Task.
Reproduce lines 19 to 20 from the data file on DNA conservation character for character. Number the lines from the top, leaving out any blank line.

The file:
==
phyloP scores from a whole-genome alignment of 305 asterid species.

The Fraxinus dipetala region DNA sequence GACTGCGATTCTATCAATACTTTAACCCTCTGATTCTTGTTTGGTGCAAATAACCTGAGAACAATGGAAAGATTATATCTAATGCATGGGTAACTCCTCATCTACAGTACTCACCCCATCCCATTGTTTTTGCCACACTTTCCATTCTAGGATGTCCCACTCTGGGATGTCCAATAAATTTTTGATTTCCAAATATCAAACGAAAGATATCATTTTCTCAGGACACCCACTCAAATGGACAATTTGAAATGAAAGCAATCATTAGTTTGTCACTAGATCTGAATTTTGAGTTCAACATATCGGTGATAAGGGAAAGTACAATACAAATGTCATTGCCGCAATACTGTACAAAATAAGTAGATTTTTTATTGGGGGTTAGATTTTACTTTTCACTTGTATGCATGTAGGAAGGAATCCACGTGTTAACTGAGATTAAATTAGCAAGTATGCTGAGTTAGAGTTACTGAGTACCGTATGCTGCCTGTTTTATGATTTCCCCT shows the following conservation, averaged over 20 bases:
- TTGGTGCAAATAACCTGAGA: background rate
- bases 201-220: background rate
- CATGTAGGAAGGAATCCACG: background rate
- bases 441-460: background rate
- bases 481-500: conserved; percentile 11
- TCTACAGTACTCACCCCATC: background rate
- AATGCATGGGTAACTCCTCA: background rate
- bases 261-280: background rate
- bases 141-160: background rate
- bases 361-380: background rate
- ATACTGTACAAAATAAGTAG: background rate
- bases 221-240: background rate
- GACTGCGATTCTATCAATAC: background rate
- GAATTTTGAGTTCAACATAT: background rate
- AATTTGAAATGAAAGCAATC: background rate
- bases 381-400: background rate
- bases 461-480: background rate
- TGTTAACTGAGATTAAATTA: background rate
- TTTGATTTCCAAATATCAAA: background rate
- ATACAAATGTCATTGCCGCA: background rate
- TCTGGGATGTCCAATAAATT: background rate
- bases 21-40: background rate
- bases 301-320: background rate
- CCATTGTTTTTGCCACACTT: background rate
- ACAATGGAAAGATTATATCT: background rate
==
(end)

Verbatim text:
- bases 461-480: background rate
- TGTTAACTGAGATTAAATTA: background rate